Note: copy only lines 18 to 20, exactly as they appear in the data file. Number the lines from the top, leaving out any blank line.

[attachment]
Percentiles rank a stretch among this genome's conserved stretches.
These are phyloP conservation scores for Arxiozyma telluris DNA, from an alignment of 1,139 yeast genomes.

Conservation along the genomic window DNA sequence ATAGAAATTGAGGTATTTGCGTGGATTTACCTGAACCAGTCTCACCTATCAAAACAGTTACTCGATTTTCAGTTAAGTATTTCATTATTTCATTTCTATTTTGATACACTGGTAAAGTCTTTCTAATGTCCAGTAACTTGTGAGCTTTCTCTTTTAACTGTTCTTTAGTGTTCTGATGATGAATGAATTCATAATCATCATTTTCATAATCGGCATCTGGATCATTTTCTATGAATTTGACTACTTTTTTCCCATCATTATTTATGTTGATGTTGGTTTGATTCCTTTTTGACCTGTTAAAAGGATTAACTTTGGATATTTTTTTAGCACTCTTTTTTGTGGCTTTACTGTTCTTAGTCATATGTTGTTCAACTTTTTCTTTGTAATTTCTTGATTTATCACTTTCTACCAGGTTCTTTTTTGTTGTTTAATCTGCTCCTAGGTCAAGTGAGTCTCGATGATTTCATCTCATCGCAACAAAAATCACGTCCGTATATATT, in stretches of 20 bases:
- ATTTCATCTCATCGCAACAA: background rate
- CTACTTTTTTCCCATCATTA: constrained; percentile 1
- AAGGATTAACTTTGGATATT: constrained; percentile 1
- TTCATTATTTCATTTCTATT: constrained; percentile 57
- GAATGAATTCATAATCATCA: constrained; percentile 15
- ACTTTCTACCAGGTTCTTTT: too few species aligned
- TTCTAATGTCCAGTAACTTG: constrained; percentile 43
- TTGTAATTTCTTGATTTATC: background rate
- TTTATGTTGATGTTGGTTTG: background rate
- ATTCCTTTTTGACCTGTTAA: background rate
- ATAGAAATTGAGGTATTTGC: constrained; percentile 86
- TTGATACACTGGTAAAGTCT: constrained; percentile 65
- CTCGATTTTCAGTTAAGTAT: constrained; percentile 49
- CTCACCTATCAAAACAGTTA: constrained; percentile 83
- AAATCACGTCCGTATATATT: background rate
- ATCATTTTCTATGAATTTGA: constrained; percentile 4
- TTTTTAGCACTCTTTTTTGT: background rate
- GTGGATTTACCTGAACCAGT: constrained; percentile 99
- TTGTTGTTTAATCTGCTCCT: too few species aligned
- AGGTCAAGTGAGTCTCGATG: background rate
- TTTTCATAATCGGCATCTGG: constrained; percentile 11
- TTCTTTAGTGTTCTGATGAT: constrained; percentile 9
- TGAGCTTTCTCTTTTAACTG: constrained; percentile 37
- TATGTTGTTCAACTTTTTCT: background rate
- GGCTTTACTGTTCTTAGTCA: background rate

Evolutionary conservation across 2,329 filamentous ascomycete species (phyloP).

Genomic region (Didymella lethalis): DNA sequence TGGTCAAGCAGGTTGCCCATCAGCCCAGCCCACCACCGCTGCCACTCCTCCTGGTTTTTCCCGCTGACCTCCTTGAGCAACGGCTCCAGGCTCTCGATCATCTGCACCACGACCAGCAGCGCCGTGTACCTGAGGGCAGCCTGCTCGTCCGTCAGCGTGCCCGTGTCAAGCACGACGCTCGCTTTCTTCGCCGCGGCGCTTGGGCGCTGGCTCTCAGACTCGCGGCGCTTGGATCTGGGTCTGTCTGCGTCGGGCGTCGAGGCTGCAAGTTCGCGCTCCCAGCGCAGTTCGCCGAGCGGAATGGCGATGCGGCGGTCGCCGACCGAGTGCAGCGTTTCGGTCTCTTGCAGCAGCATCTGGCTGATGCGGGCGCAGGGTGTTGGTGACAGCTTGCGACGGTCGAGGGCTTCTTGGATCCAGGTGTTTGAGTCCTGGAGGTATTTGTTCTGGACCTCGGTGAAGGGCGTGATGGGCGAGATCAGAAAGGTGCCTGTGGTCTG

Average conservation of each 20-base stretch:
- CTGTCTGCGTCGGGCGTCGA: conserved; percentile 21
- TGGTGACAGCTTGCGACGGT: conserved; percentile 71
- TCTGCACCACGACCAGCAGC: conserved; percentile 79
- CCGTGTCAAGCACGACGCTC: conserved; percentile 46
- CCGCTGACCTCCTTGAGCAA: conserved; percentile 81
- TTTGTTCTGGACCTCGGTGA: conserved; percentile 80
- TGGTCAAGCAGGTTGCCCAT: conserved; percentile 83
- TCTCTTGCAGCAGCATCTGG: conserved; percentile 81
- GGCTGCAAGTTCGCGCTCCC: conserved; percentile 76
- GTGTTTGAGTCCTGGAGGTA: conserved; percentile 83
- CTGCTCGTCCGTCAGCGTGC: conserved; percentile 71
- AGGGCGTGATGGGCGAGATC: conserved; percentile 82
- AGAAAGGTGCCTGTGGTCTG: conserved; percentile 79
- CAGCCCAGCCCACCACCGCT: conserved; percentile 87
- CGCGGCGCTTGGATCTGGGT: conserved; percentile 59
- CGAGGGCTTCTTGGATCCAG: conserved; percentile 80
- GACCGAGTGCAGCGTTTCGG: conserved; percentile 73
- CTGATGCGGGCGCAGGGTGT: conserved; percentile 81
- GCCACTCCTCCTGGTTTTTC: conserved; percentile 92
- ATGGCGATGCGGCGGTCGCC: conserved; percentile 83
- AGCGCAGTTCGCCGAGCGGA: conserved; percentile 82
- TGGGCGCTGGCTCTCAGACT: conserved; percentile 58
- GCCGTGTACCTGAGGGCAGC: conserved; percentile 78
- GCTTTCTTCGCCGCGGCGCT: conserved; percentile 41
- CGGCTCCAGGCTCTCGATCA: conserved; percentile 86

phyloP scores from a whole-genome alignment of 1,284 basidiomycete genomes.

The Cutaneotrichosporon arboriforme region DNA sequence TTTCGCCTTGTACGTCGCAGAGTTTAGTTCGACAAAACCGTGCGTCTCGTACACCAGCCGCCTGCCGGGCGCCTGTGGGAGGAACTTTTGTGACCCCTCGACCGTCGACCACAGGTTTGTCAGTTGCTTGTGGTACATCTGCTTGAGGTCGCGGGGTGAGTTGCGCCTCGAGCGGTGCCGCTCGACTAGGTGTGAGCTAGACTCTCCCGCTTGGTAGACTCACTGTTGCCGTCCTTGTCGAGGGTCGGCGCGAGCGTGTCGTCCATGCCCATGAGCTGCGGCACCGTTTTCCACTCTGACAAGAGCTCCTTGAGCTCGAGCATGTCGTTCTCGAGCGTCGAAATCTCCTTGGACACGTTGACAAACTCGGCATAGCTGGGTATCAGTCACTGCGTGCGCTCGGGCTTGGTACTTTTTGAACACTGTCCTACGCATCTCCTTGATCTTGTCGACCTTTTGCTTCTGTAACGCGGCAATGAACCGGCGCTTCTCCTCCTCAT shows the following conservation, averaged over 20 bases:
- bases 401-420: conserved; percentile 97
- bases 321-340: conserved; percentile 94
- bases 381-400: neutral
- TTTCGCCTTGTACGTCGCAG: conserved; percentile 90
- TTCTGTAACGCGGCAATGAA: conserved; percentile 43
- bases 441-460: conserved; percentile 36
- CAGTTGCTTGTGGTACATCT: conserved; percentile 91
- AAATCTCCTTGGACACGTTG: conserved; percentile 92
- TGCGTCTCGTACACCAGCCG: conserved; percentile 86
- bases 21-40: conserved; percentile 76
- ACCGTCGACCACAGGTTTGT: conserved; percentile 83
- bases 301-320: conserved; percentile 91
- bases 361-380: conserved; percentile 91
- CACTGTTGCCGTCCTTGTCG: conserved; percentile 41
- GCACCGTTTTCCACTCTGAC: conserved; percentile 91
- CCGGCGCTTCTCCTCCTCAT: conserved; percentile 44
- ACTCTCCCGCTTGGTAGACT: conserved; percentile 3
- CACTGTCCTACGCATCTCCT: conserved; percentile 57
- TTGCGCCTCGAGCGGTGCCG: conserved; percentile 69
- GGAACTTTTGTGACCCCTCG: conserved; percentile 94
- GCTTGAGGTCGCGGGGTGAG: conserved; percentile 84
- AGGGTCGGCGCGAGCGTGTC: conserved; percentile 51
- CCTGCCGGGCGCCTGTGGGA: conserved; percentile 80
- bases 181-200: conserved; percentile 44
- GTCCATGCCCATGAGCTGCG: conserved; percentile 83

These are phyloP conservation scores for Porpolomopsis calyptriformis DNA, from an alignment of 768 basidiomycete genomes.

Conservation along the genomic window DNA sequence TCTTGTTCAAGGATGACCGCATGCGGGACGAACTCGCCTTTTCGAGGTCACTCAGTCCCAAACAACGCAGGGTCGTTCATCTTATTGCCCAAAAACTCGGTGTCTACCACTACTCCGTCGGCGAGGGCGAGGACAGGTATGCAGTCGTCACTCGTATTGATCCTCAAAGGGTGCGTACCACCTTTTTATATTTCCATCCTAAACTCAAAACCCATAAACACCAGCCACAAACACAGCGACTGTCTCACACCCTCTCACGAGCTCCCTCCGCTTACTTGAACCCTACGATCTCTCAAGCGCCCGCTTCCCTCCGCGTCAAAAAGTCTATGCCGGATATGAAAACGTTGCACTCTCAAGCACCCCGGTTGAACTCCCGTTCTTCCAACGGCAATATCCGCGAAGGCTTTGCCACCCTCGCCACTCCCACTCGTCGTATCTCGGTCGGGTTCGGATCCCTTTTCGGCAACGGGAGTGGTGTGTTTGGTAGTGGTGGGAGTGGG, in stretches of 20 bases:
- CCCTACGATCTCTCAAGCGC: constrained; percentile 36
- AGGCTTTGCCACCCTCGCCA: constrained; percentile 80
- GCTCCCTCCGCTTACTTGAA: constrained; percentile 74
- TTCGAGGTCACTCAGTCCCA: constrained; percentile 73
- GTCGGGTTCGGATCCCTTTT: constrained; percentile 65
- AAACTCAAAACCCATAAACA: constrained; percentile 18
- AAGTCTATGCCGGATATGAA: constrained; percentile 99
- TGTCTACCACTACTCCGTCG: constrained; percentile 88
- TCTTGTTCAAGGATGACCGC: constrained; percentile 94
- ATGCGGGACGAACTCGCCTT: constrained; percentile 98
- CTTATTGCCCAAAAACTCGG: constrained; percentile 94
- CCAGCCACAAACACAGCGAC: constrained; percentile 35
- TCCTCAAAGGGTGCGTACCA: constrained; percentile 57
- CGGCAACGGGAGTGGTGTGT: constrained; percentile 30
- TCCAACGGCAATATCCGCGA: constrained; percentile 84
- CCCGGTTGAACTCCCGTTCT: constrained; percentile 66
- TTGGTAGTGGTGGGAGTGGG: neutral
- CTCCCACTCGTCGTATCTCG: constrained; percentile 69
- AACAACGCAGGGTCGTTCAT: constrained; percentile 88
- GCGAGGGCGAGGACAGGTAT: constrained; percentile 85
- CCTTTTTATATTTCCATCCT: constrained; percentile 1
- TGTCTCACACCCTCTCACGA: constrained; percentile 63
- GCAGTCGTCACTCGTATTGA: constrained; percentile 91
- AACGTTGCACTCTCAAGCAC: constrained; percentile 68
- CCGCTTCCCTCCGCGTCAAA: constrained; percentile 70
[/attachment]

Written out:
- AAATCACGTCCGTATATATT: background rate
- ATCATTTTCTATGAATTTGA: constrained; percentile 4
- TTTTTAGCACTCTTTTTTGT: background rate